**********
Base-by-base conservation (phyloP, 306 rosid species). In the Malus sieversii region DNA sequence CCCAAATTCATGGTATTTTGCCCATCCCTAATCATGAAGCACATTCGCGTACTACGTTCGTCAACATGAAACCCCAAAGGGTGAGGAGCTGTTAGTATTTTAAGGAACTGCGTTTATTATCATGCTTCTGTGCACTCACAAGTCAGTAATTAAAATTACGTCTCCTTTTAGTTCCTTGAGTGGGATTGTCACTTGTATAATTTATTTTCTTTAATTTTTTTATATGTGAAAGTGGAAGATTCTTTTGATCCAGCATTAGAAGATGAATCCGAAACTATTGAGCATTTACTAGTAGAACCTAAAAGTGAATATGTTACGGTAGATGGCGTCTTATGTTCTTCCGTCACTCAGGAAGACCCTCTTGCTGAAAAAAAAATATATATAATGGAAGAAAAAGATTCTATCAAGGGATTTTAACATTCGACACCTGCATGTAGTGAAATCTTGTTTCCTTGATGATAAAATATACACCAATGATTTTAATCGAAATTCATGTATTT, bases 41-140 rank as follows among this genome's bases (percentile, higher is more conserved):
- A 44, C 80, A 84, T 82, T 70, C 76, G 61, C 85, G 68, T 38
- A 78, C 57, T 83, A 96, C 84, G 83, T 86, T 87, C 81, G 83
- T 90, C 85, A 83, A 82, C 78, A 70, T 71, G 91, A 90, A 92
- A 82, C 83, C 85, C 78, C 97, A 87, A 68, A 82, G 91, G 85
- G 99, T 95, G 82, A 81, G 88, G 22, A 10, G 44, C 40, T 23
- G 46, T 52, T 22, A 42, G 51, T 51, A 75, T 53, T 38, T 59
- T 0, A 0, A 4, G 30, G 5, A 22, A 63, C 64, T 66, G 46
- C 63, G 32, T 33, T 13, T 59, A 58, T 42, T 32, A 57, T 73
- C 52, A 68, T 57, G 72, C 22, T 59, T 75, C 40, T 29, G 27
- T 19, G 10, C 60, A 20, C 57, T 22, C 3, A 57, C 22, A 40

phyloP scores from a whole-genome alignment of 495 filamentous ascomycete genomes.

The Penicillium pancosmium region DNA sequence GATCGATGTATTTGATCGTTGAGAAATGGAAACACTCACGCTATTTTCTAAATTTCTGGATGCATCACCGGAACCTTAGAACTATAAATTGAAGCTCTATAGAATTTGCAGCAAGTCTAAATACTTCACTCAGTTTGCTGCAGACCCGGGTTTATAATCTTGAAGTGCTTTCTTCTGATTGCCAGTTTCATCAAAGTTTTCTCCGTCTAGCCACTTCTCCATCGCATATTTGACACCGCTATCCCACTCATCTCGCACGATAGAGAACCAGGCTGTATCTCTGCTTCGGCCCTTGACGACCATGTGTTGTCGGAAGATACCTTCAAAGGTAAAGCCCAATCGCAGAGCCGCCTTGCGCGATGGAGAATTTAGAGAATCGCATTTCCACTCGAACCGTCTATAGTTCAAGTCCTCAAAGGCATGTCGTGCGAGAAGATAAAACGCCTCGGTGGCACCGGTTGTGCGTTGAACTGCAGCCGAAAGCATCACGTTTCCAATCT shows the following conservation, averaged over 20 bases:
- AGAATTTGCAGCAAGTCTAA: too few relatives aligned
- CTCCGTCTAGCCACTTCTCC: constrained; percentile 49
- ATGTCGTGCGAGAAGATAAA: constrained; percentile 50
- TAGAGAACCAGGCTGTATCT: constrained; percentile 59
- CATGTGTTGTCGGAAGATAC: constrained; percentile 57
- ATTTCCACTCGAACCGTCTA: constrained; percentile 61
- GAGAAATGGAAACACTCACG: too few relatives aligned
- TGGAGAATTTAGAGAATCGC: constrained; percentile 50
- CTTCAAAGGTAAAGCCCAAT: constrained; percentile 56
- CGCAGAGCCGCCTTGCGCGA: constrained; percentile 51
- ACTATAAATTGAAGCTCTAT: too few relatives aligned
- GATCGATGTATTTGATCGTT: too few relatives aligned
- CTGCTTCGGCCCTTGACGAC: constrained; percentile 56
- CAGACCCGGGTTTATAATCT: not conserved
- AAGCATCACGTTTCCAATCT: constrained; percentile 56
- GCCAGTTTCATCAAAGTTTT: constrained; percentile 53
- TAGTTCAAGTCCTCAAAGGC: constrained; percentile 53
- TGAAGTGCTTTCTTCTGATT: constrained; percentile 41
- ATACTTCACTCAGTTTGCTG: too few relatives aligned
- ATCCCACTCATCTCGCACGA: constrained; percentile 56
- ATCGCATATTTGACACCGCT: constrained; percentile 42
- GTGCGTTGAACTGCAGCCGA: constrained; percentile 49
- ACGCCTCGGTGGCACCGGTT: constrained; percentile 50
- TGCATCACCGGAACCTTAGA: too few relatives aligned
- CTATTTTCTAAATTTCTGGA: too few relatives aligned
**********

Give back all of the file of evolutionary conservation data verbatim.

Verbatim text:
Base-by-base conservation (phyloP, 306 rosid species). In the Malus sieversii region DNA sequence CCCAAATTCATGGTATTTTGCCCATCCCTAATCATGAAGCACATTCGCGTACTACGTTCGTCAACATGAAACCCCAAAGGGTGAGGAGCTGTTAGTATTTTAAGGAACTGCGTTTATTATCATGCTTCTGTGCACTCACAAGTCAGTAATTAAAATTACGTCTCCTTTTAGTTCCTTGAGTGGGATTGTCACTTGTATAATTTATTTTCTTTAATTTTTTTATATGTGAAAGTGGAAGATTCTTTTGATCCAGCATTAGAAGATGAATCCGAAACTATTGAGCATTTACTAGTAGAACCTAAAAGTGAATATGTTACGGTAGATGGCGTCTTATGTTCTTCCGTCACTCAGGAAGACCCTCTTGCTGAAAAAAAAATATATATAATGGAAGAAAAAGATTCTATCAAGGGATTTTAACATTCGACACCTGCATGTAGTGAAATCTTGTTTCCTTGATGATAAAATATACACCAATGATTTTAATCGAAATTCATGTATTT, bases 41-140 rank as follows among this genome's bases (percentile, higher is more conserved):
- A 44, C 80, A 84, T 82, T 70, C 76, G 61, C 85, G 68, T 38
- A 78, C 57, T 83, A 96, C 84, G 83, T 86, T 87, C 81, G 83
- T 90, C 85, A 83, A 82, C 78, A 70, T 71, G 91, A 90, A 92
- A 82, C 83, C 85, C 78, C 97, A 87, A 68, A 82, G 91, G 85
- G 99, T 95, G 82, A 81, G 88, G 22, A 10, G 44, C 40, T 23
- G 46, T 52, T 22, A 42, G 51, T 51, A 75, T 53, T 38, T 59
- T 0, A 0, A 4, G 30, G 5, A 22, A 63, C 64, T 66, G 46
- C 63, G 32, T 33, T 13, T 59, A 58, T 42, T 32, A 57, T 73
- C 52, A 68, T 57, G 72, C 22, T 59, T 75, C 40, T 29, G 27
- T 19, G 10, C 60, A 20, C 57, T 22, C 3, A 57, C 22, A 40

phyloP scores from a whole-genome alignment of 495 filamentous ascomycete genomes.

The Penicillium pancosmium region DNA sequence GATCGATGTATTTGATCGTTGAGAAATGGAAACACTCACGCTATTTTCTAAATTTCTGGATGCATCACCGGAACCTTAGAACTATAAATTGAAGCTCTATAGAATTTGCAGCAAGTCTAAATACTTCACTCAGTTTGCTGCAGACCCGGGTTTATAATCTTGAAGTGCTTTCTTCTGATTGCCAGTTTCATCAAAGTTTTCTCCGTCTAGCCACTTCTCCATCGCATATTTGACACCGCTATCCCACTCATCTCGCACGATAGAGAACCAGGCTGTATCTCTGCTTCGGCCCTTGACGACCATGTGTTGTCGGAAGATACCTTCAAAGGTAAAGCCCAATCGCAGAGCCGCCTTGCGCGATGGAGAATTTAGAGAATCGCATTTCCACTCGAACCGTCTATAGTTCAAGTCCTCAAAGGCATGTCGTGCGAGAAGATAAAACGCCTCGGTGGCACCGGTTGTGCGTTGAACTGCAGCCGAAAGCATCACGTTTCCAATCT shows the following conservation, averaged over 20 bases:
- AGAATTTGCAGCAAGTCTAA: too few relatives aligned
- CTCCGTCTAGCCACTTCTCC: constrained; percentile 49
- ATGTCGTGCGAGAAGATAAA: constrained; percentile 50
- TAGAGAACCAGGCTGTATCT: constrained; percentile 59
- CATGTGTTGTCGGAAGATAC: constrained; percentile 57
- ATTTCCACTCGAACCGTCTA: constrained; percentile 61
- GAGAAATGGAAACACTCACG: too few relatives aligned
- TGGAGAATTTAGAGAATCGC: constrained; percentile 50
- CTTCAAAGGTAAAGCCCAAT: constrained; percentile 56
- CGCAGAGCCGCCTTGCGCGA: constrained; percentile 51
- ACTATAAATTGAAGCTCTAT: too few relatives aligned
- GATCGATGTATTTGATCGTT: too few relatives aligned
- CTGCTTCGGCCCTTGACGAC: constrained; percentile 56
- CAGACCCGGGTTTATAATCT: not conserved
- AAGCATCACGTTTCCAATCT: constrained; percentile 56
- GCCAGTTTCATCAAAGTTTT: constrained; percentile 53
- TAGTTCAAGTCCTCAAAGGC: constrained; percentile 53
- TGAAGTGCTTTCTTCTGATT: constrained; percentile 41
- ATACTTCACTCAGTTTGCTG: too few relatives aligned
- ATCCCACTCATCTCGCACGA: constrained; percentile 56
- ATCGCATATTTGACACCGCT: constrained; percentile 42
- GTGCGTTGAACTGCAGCCGA: constrained; percentile 49
- ACGCCTCGGTGGCACCGGTT: constrained; percentile 50
- TGCATCACCGGAACCTTAGA: too few relatives aligned
- CTATTTTCTAAATTTCTGGA: too few relatives aligned